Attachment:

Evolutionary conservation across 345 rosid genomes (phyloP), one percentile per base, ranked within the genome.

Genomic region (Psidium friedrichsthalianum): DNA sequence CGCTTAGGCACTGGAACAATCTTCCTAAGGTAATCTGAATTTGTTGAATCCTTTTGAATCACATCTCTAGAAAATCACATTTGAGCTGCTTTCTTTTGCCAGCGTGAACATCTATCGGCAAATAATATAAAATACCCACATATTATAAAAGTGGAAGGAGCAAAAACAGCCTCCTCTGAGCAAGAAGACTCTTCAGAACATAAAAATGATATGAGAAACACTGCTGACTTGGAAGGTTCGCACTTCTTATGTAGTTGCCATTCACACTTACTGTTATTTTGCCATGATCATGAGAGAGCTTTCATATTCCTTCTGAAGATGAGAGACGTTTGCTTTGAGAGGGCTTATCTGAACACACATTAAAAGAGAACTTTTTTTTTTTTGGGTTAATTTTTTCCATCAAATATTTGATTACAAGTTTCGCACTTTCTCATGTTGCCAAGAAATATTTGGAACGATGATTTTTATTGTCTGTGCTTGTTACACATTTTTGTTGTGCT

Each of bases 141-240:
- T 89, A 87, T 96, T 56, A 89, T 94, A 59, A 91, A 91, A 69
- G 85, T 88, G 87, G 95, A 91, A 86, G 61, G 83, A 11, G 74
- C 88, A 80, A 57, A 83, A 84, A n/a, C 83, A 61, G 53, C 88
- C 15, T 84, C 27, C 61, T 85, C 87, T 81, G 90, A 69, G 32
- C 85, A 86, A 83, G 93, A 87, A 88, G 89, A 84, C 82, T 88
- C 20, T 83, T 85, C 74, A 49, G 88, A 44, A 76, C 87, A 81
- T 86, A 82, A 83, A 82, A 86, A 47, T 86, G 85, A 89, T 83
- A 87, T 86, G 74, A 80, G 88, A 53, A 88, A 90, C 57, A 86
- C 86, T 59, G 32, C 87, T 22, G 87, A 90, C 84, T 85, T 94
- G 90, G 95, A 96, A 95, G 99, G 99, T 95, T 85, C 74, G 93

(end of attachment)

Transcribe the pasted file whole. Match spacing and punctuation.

Evolutionary conservation across 345 rosid genomes (phyloP), one percentile per base, ranked within the genome.

Genomic region (Psidium friedrichsthalianum): DNA sequence CGCTTAGGCACTGGAACAATCTTCCTAAGGTAATCTGAATTTGTTGAATCCTTTTGAATCACATCTCTAGAAAATCACATTTGAGCTGCTTTCTTTTGCCAGCGTGAACATCTATCGGCAAATAATATAAAATACCCACATATTATAAAAGTGGAAGGAGCAAAAACAGCCTCCTCTGAGCAAGAAGACTCTTCAGAACATAAAAATGATATGAGAAACACTGCTGACTTGGAAGGTTCGCACTTCTTATGTAGTTGCCATTCACACTTACTGTTATTTTGCCATGATCATGAGAGAGCTTTCATATTCCTTCTGAAGATGAGAGACGTTTGCTTTGAGAGGGCTTATCTGAACACACATTAAAAGAGAACTTTTTTTTTTTTGGGTTAATTTTTTCCATCAAATATTTGATTACAAGTTTCGCACTTTCTCATGTTGCCAAGAAATATTTGGAACGATGATTTTTATTGTCTGTGCTTGTTACACATTTTTGTTGTGCT

Each of bases 141-240:
- T 89, A 87, T 96, T 56, A 89, T 94, A 59, A 91, A 91, A 69
- G 85, T 88, G 87, G 95, A 91, A 86, G 61, G 83, A 11, G 74
- C 88, A 80, A 57, A 83, A 84, A n/a, C 83, A 61, G 53, C 88
- C 15, T 84, C 27, C 61, T 85, C 87, T 81, G 90, A 69, G 32
- C 85, A 86, A 83, G 93, A 87, A 88, G 89, A 84, C 82, T 88
- C 20, T 83, T 85, C 74, A 49, G 88, A 44, A 76, C 87, A 81
- T 86, A 82, A 83, A 82, A 86, A 47, T 86, G 85, A 89, T 83
- A 87, T 86, G 74, A 80, G 88, A 53, A 88, A 90, C 57, A 86
- C 86, T 59, G 32, C 87, T 22, G 87, A 90, C 84, T 85, T 94
- G 90, G 95, A 96, A 95, G 99, G 99, T 95, T 85, C 74, G 93